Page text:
Department of Theology Convocation 2010
The annual departmental convocation featured the theme “Ecumenism, Ecclesial Identity, and the Academy: A Conversation” September 2, 2010.
From the time Martin Luther posted the 95 Theses to 9/11/2001 when the planes hit the World Trade Center, religion has been all too often a force for division rather than for unity. Yet the Church remains unshakably committed to ecumenism as it seeks to be “a sign and instrument of communion with God and of the unity of the entire human race” (L.G. 1).
The ecumenical character of the department reflects the diverse religious identities of its faculty and students, their professional activities, and the department’s commitment to Marquette’s Catholic mission and identity, to our diverse student body, and to the wider cause of unity and peace in church and world.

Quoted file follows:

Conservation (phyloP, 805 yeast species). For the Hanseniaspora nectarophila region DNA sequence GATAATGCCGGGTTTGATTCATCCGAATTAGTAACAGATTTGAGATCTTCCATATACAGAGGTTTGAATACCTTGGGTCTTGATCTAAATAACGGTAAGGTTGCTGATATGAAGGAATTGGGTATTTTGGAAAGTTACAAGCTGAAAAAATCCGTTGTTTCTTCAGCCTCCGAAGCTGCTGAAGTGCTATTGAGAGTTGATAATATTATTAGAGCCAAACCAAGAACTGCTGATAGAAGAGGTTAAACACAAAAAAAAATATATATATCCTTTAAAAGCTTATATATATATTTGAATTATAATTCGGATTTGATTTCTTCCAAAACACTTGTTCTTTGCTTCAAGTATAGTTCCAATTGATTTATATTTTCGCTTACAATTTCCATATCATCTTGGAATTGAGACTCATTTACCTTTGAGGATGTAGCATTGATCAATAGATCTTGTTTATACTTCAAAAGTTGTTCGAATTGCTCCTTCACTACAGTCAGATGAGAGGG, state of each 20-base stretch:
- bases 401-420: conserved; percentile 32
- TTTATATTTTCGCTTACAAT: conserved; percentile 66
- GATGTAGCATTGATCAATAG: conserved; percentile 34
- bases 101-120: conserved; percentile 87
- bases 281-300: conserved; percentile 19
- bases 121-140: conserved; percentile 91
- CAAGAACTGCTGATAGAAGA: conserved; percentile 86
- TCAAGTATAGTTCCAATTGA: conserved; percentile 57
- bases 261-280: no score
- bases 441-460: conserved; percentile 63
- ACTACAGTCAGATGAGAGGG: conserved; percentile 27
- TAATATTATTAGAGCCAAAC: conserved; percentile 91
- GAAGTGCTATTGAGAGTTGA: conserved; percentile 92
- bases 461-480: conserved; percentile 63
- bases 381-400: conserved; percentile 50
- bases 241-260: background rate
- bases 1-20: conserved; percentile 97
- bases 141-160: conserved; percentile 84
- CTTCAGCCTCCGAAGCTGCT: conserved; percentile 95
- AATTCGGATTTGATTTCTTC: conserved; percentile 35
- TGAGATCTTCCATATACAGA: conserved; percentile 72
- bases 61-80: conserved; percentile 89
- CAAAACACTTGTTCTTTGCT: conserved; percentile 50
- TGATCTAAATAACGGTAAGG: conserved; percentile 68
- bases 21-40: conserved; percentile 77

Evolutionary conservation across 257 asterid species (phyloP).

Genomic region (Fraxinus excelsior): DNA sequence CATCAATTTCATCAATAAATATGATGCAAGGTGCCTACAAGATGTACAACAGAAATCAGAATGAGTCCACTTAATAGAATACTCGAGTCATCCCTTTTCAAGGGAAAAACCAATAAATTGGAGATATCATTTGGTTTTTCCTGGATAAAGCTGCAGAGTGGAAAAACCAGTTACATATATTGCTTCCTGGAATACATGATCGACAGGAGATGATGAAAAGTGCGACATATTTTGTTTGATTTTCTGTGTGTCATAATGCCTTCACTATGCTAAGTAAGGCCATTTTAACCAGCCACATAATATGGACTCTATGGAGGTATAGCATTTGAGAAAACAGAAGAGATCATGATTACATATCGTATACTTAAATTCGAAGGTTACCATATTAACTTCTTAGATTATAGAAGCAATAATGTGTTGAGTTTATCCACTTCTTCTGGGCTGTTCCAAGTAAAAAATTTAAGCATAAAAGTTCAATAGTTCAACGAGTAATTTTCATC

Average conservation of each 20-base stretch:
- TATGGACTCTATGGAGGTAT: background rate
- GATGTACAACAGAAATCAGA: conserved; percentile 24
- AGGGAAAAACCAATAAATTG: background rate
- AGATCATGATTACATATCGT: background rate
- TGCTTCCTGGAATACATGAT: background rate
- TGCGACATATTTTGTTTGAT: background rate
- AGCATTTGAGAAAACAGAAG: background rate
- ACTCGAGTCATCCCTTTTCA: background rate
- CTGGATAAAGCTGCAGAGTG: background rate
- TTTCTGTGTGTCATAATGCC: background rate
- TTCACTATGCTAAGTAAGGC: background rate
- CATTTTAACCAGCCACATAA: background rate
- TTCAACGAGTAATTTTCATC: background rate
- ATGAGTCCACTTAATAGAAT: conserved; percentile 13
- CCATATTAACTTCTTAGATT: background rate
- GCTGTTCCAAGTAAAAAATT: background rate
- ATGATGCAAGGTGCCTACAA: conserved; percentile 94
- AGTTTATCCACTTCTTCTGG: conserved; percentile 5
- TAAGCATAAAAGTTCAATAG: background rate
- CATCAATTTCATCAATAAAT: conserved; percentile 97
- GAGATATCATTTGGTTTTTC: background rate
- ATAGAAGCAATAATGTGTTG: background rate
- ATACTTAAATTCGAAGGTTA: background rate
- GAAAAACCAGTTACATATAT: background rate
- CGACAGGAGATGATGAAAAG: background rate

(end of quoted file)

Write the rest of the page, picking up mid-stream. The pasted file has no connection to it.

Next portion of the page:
Who are the faculty and who are their students? While most of the regular faculty members are Catholic, approximately 22.5% represent other traditions: Methodist, Anglican, Orthodox, Jewish, and Muslim. The undergraduate population at Marquette self-identifies as approximately 60% Catholic; most of the M.A. students in theology are Catholic, while most of the Ph.D. students are Protestant.
How do the activities of the faculty serve our ecumenical identity? Many faculty members are officially engaged in ecumenical or interreligious conversation as official representatives of their churches. Others are involved in ecumenical collaboration in other professional venues.
How do we live out our commitment to ecumenism? The ecumenical ethos of the department does not encourage people to mute their confessional differences, but instead seeks to foster a dialogue where differences and similarities can be freely aired and tested.
Convocation 2010 explored this ecumenical identity by posing questions to four panelists:
L-R: Dr. Mickey Mattox, Christopher Ganski, Dr. Ralph Del Colle.